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© Author(s) 2020. This work is distributed under
the Creative Commons Attribution 4.0 License.
© Author(s) 2020. This work is distributed under
the Creative Commons Attribution 4.0 License.

  10 Jul 2020

10 Jul 2020

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This preprint is currently under review for the journal ACP.

Airborne measurements of fire Emission Factors for African biomass burning sampled during the MOYA Campaign

Patrick A. Barker1, Grant Allen1, Thomas Bannan1, Archit Mehra1, Keith N. Bower1, Joseph R. Pitt2, Stéphane J.-B. Bauguitte3, Dominika Pasternak4, Rebecca E. Fisher6, James D. Lee4, Hugh Coe1, Martin Gallagher1, Carl J. Percival5, and Euan G. Nisbet6 Patrick A. Barker et al.
  • 1School of Earth and Environmental Sciences, University of Manchester, Manchester, M13 9PL, UK
  • 2School of Marine and Atmospheric Sciences, 145 Endeavour Hall, Stony Brook University, Stony Brook, NY 11794-5000, USA
  • 3FAAM Airborne Laboratory, National Centre for Atmospheric Sciences, Building 146, College Road, Cranfield, MK43 0AL, UK
  • 4Wolfson Atmospheric Chemistry Laboratories, Department of Chemistry, University of York, Heslington, York YO10 5DD, UK
  • 5Jet Propulsion Laboratory, California Institute of Technology, 4800 Oak Grove Drive, M/S 183-901, Pasadena,California 91109, USA
  • 6Department of Earth Sciences, Royal Holloway, University of London, Egham, Surrey, TW20 0EX, UK

Abstract. Airborne sampling of methane (CH4), carbon dioxide (CO2), carbon monoxide (CO), and nitrous oxide (N2O) mole fractions was conducted during field campaigns targeting fires over Senegal in February and March 2017, and Uganda in January 2019. The majority of fire plumes sampled were close to, or directly over burning vegetation, with the exception of two longer-range flights over the West African Atlantic seaboard, (100–300 km from source) where the continental outflow of biomass burning emissions from a wider area of West Africa was sampled. Fire Emission Factors (EFs) and modified combustion efficiencies (MCEs) were estimated from the enhancements in measured mole fractions. For the Senegalese fires, mean EFs and corresponding one-standard deviation variabilities, in units of g per kg of dry fuel were 1.8 (± 0.06) for CH4, 1633 (± 56.4) for CO2 and 679 (± 1.6) for CO, with a mean MCE of 0.94 (± 0.005). For the Ugandan fires, mean EFs (in units of g kg−1) were 3.1 (± 0.1) for CH4, 1610 (± 54.9) for CO2 and 78 (± 1.9) for CO, with a mean modified combustion efficiency of 0.93 (± 0.004). A mean N2O EF of 0.08 (± 0.002) g kg−1 is also reported for one flight over Uganda; issues with temperature control of the instrument optical bench prevented N2O EFs from being obtained for other flights over Uganda. This study has provided new datasets of African biomass burning EFs and MCEs for two distinct study regions, in which both have been studied little by aircraft measurement previously. These results highlight the important intracontinental variability of biomass burning trace gas emissions, and can be used to better constrain future biomass burning emission budgets. More generally, these results highlight the importance of regional and fuel-type variability when attempting to spatially scale biomass burning emissions. Further work to constrain EFs at more local scales and for more specific (and quantifiable) fuel types will serve to improve global estimates of biomass burning emissions of climate-relevant gases.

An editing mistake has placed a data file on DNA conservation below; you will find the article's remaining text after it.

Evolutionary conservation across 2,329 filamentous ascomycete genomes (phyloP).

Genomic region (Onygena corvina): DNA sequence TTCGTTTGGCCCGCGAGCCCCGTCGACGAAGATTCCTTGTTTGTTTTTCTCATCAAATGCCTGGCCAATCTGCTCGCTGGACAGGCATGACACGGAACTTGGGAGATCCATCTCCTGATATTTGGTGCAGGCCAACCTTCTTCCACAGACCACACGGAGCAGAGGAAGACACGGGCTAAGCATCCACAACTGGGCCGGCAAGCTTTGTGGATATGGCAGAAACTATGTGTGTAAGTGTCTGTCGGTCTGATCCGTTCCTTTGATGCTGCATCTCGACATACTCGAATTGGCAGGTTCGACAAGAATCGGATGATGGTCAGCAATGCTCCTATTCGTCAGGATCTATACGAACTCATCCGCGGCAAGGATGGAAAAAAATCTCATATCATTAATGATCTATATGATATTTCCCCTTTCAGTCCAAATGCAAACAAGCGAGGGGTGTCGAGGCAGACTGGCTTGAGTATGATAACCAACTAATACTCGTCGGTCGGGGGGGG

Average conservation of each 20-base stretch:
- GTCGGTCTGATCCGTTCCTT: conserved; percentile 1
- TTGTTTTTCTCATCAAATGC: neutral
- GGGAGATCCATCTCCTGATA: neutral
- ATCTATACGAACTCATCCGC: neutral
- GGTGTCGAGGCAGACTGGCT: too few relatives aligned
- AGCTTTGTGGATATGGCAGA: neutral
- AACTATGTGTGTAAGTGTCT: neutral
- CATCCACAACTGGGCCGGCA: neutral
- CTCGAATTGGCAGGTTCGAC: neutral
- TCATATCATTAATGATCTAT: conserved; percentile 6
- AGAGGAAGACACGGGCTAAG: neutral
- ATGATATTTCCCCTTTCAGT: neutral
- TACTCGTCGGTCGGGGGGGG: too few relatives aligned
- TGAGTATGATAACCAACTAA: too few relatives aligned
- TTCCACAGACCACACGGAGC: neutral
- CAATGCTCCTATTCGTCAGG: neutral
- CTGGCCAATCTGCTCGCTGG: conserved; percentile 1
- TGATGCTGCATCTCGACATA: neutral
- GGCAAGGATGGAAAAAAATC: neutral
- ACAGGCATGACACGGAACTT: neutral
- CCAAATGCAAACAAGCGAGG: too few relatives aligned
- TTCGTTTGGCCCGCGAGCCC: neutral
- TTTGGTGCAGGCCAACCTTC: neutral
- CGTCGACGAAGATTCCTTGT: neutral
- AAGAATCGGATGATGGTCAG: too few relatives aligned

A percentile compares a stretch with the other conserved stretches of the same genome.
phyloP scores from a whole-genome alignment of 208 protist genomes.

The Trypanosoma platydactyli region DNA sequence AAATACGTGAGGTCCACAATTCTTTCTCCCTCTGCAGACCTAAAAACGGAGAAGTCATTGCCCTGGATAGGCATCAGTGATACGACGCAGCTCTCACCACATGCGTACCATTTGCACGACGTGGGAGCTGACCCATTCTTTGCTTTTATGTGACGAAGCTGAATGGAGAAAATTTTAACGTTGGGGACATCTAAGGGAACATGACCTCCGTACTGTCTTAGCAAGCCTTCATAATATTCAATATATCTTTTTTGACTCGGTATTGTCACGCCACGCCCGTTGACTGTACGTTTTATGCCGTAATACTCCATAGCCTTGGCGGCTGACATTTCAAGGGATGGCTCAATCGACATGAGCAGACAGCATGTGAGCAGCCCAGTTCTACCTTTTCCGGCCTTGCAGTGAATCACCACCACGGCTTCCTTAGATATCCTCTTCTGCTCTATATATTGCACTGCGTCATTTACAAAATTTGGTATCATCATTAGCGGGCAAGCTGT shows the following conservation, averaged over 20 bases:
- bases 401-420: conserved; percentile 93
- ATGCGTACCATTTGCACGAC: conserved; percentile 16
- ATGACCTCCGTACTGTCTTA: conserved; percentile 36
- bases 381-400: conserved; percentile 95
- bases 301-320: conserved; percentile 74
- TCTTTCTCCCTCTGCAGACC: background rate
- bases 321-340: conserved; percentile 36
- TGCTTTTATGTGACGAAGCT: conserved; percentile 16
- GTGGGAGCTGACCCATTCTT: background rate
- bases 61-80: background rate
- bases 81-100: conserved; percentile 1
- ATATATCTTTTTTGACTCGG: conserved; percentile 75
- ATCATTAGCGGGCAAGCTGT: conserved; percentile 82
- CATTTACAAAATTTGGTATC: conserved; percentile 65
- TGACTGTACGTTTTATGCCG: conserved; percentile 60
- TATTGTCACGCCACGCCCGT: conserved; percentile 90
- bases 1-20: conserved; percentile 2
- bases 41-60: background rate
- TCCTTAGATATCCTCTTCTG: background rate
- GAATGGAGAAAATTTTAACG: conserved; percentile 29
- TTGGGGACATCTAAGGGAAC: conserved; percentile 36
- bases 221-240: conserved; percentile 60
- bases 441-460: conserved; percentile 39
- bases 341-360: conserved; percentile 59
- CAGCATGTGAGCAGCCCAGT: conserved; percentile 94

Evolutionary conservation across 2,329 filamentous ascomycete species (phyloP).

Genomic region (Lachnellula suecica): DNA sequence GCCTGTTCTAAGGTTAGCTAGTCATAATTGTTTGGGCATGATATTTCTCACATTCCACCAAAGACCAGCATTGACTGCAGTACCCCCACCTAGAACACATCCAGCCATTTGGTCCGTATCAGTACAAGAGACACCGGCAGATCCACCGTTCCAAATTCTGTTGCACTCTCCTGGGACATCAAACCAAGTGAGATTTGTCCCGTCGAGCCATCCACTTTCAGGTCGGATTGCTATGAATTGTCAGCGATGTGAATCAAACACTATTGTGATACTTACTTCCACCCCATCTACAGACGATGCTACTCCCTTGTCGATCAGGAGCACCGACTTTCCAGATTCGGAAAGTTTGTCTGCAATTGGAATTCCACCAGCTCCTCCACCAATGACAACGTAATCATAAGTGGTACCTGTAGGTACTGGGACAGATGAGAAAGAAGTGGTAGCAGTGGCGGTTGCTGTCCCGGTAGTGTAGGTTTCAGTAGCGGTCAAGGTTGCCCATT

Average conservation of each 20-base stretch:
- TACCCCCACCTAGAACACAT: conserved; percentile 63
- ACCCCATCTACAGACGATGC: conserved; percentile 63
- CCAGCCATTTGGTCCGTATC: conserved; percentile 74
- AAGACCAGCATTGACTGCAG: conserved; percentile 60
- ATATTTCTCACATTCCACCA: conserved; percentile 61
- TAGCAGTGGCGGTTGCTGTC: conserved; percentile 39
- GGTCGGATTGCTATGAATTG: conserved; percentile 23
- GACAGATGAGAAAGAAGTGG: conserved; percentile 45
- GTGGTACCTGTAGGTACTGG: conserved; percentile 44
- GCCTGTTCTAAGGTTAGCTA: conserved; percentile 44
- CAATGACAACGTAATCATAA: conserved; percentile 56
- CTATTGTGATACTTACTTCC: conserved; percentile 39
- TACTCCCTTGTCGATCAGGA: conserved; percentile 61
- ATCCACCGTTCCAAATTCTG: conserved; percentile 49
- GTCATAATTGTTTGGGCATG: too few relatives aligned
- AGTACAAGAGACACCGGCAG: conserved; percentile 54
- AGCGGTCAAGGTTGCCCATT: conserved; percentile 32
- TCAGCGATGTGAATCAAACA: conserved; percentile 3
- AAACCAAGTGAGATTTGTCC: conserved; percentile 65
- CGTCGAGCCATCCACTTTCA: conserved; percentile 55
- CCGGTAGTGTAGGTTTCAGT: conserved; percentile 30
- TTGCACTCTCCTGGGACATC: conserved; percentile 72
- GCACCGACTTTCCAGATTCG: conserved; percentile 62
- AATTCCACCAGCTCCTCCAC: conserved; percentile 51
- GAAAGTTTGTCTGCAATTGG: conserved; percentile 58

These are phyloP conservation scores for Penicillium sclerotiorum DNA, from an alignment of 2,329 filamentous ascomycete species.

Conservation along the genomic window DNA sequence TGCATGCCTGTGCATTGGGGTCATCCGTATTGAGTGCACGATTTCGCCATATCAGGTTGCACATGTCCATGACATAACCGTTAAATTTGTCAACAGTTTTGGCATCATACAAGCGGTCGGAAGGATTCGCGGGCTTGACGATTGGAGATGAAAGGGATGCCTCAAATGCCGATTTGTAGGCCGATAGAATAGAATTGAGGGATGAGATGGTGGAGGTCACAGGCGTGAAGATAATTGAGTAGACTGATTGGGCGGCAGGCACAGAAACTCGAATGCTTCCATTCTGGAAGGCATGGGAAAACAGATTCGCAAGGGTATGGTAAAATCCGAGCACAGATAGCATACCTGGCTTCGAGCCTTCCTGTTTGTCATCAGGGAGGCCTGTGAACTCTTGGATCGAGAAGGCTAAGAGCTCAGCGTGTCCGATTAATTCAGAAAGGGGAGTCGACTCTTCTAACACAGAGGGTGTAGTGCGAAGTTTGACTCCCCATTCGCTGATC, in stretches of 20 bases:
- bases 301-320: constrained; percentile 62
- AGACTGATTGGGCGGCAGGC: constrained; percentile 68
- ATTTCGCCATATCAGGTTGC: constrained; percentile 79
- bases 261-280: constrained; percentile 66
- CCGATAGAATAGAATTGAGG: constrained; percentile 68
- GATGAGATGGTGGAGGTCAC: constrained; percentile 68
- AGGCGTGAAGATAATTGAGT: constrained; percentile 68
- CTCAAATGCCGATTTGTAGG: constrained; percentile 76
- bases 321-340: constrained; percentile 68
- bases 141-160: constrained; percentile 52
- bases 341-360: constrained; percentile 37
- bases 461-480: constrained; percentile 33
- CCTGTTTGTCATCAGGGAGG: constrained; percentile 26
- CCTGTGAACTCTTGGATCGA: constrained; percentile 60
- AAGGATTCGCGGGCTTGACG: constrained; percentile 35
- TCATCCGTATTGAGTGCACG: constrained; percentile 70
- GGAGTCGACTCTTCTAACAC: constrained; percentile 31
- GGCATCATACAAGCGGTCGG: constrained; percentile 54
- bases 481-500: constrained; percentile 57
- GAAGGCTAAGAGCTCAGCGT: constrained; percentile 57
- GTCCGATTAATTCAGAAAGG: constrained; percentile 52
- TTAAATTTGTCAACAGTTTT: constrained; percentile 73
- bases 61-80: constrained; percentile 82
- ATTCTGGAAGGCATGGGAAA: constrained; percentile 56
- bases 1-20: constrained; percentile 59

Patrick A. Barker et al.

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Patrick A. Barker et al.

Patrick A. Barker et al.


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Latest update: 29 Sep 2020
Publications Copernicus
Short summary
Africa is estimated to account for approximately 52 % of global biomass burning (BB) carbon emissions. Despite this, there has been little previous in situ study of African BB emissions. This work presents BB emission factors for various atmospheric trace gases sampled from an aircraft in two distinct areas of Africa (Senegal and Uganda). Intracontinental variability in biomass burning methane emission is identified, which is attributed to difference in the specific fuel mixtures burnt.
Africa is estimated to account for approximately 52 % of global biomass burning (BB) carbon...